Georgia will be implementing new standards in social studies soon. One of the new standards requires students to name positive character traits of key historic figures and government leaders (honesty, patriotism, courage, trustworthiness).
While doing some research this week on Warren G. Harding I raised a question for myself. Can teachers, especially at the elementary level teach anything positive about Harding?
Hmmmm….let’s look at the facts.
Harding had at least two verified mistresses. He met with one in the Oval office and was alleged to have a child with her.
During Harding’s presidency he kept the White House stocked with bootleg whiskey even though Prohibition was in effect. Harding and his cronies spent a lot of time in the White House playing poker where he once gambled away the White House china.
As a member of the U.S. House and later as a Senator he missed more votes than he showed up for. He introduced no legislation of any real merit during his tenure in office.
His speeches contained so many phrases and incomplete thoughts that William Gibbs McAdoo called them, “an army of pompous phrases moving across the landscape in search of an idea.” Ouch! It would seem that Harding’s main goal was to keep his thoughts so murky with alliterative generalities that he never actually took a clear stand on any issue. H.L. Mencken thought Harding’s English was the worst he had ever heard. He called it Gamalielese in reference to Harding’s middle name, Gamaliel.
Harding was not the first choice for his party’s nomination. The two candidates that were favored most deadlocked in a tie at the 1920 Republican convention. He was chosen because he was a fairly good looking man and party bosses could easily control him.
The electorate voted awarding him with 60% of the popular vote. Many said they voted for him simply because he looked like a president while others elected him due to a postwar reaction to Woodrow Wilson’s international policies. Some historians actually blame Harding’s election on women voters who had the vote nationwide for the first time. Harding was actually surprised to find himself president. He remarked, “I’m not fit for this office.”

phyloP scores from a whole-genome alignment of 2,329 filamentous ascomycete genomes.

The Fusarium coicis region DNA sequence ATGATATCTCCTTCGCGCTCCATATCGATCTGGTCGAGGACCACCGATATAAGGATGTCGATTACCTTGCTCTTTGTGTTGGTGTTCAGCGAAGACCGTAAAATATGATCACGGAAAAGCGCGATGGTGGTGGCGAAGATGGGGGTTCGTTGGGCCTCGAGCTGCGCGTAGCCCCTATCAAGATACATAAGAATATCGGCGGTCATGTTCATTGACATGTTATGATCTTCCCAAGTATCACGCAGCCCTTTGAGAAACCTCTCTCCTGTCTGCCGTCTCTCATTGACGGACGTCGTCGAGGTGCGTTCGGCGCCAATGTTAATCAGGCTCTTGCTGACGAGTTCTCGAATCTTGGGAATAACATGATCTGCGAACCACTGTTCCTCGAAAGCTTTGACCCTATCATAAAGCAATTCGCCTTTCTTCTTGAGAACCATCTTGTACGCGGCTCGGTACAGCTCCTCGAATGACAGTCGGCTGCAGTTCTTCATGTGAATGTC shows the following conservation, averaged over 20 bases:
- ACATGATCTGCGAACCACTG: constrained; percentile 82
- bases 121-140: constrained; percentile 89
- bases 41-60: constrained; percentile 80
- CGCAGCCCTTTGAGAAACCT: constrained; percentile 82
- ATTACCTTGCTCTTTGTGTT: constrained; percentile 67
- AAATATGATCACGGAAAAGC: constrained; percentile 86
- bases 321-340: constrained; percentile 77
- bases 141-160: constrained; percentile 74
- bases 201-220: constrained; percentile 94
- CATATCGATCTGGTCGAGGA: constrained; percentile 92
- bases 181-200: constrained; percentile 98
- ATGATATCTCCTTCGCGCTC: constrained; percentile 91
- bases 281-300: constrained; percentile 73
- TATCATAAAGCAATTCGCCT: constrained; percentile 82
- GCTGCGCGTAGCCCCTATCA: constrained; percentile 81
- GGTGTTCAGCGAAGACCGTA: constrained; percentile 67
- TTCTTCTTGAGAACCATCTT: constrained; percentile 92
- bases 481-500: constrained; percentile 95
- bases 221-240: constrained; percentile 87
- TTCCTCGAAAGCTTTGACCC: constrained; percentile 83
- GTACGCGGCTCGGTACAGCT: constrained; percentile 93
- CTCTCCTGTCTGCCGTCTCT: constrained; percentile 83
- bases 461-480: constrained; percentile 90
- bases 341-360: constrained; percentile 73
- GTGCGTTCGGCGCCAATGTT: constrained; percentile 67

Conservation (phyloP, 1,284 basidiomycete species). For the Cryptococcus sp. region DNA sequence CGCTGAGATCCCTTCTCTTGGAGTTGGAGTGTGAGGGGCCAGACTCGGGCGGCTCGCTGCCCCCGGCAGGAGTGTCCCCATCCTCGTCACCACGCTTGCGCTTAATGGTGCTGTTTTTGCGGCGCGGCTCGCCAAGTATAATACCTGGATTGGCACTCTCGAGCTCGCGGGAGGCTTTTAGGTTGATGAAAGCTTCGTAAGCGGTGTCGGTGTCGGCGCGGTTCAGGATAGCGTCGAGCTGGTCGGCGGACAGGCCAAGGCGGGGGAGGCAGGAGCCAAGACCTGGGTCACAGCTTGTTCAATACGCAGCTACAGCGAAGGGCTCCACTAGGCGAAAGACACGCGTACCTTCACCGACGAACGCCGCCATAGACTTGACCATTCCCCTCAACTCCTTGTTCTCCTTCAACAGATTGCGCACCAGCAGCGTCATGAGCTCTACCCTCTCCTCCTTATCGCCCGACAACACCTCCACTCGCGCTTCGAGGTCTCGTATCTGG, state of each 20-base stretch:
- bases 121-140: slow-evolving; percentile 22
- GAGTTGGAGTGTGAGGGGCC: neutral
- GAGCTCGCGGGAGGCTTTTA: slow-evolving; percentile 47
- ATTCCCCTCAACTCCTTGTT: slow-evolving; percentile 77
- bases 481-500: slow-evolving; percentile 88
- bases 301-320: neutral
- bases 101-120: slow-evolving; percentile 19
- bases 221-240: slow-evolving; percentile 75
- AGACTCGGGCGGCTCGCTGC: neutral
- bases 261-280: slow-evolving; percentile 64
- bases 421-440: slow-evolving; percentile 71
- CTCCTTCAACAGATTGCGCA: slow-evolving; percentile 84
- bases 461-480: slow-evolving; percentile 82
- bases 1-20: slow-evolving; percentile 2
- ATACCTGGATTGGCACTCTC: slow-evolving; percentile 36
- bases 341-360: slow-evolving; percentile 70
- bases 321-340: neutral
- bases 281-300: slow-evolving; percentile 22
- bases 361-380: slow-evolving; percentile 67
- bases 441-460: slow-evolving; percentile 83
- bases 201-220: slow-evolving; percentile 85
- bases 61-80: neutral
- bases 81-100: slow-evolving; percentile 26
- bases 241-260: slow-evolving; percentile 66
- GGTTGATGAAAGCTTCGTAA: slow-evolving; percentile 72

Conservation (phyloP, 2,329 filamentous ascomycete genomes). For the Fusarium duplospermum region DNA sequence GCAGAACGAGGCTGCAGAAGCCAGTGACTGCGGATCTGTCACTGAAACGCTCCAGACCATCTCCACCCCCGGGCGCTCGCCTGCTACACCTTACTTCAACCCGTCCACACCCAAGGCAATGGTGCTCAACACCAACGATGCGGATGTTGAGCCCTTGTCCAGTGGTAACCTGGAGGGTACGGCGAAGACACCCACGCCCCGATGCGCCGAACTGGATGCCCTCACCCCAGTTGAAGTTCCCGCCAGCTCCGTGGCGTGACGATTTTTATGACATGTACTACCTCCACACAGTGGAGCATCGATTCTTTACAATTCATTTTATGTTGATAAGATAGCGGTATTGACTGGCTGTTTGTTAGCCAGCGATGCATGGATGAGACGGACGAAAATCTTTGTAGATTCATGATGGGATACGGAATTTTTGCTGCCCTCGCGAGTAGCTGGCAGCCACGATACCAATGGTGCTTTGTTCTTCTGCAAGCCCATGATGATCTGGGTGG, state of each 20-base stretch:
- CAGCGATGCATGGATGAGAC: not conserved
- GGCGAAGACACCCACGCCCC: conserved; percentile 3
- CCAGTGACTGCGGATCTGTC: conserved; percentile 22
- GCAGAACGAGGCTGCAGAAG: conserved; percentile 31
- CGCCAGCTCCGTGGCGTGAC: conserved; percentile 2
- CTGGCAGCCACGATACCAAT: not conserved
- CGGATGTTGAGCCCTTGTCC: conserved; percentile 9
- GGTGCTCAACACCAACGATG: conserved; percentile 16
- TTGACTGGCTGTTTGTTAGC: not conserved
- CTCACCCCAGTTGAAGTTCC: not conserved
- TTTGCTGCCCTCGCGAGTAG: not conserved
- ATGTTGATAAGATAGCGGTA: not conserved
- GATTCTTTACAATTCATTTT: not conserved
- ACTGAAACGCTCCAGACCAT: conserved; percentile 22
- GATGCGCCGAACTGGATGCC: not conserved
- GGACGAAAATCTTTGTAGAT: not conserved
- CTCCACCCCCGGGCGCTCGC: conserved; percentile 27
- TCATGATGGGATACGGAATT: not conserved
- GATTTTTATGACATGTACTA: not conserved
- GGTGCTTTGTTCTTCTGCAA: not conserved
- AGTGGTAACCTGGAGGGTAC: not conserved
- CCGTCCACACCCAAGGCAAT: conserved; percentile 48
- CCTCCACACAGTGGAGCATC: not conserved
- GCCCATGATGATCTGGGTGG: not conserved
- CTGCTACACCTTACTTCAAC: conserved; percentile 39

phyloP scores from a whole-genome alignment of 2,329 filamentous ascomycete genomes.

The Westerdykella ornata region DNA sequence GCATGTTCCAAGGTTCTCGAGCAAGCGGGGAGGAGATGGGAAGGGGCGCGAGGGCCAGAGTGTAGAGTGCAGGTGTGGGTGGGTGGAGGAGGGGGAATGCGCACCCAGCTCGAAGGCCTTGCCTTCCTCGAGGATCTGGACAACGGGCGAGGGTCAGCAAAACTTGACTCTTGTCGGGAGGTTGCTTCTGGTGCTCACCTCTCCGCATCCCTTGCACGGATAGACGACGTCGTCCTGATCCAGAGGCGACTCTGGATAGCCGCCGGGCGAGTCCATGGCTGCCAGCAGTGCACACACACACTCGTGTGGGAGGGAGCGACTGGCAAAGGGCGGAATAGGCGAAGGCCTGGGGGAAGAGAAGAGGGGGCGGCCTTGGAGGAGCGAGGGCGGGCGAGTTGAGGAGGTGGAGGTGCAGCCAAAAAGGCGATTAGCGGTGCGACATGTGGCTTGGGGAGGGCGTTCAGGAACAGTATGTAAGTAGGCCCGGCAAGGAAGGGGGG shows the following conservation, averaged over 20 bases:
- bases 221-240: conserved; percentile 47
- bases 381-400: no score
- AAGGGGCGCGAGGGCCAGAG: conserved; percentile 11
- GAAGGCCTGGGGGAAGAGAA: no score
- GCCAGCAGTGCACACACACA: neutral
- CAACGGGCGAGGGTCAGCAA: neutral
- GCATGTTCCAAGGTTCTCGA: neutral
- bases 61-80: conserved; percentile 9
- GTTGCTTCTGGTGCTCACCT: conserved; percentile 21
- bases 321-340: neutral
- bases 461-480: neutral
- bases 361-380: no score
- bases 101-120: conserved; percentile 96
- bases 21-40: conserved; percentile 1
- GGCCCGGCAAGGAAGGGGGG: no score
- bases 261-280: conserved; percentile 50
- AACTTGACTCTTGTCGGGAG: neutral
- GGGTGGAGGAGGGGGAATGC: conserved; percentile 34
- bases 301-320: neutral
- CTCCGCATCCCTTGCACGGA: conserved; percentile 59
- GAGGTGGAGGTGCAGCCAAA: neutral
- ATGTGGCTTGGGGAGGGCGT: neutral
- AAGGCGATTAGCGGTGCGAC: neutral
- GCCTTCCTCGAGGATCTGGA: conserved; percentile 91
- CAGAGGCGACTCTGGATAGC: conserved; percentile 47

His leadership style was one of sitting back and letting his cabinet set policy. He wanted to be liked more than he wanted to lead (americanpresident.org). This was fatal to Harding in more than one way.
Many members of Harding’s administration were crooks plain and simple. Charles Cramer sold surplus war goods and took drugs from veteran’s hospitals to sell privately to drug dealers. Albert Fall, Harding’s Secretary of the Interior, sold oil reserves for personal profit in a scandal we remember as the Teapot Dome Scandal. As the series of scandals became known to Washington insiders, Herbert Hoover, Harding’s Secretary of Commerce, urged the President to tell the American people what was going on. Harding was fearful, however. He was clearly troubled by his band of thieves as he remarked, “I have no trouble with my enemies. [It’s] my…friends… that keep me walking the floor at night.”
A higher tariff was established during Harding’s administration and immigration was drastically cut with the Immigration Quota Act of 1921. Harding also refused to allow the United States to join the League of Nations which had been Wilson’s offering for world peace at the end of World War I.
There were some brighter highlights, however. The Five Power Naval Treaty was signed in 1922 which resulted in huge military cuts for the U.S., Britain, Japan and others. Wartime economic restrictions were lifted, taxes were cut, and the federal budget system was created. Harding was also the first president to speak out for Civil Rights while on southern soil. The eight hour day was finally established but it was signed into law eleven days after Harding’s death.
Harding passed away in 1923. Some say he died of complications of ptomaine poisoning…others say it was just a heart attack brought on by the stress of scandal. Some say he was murdered. We’ll never know because his wife denied requests for an autopsy. She also returned immediately to Washington D.C. and burned all of her husband’s private papers. When it became known that Carrie Phillip’s, one of Harding’s mistresses, had a series of letters between herself and the President, they were confiscated through the courts by the Harding family. These letters have been held under protective order and won’t be released until the year 2024. That should be interesting…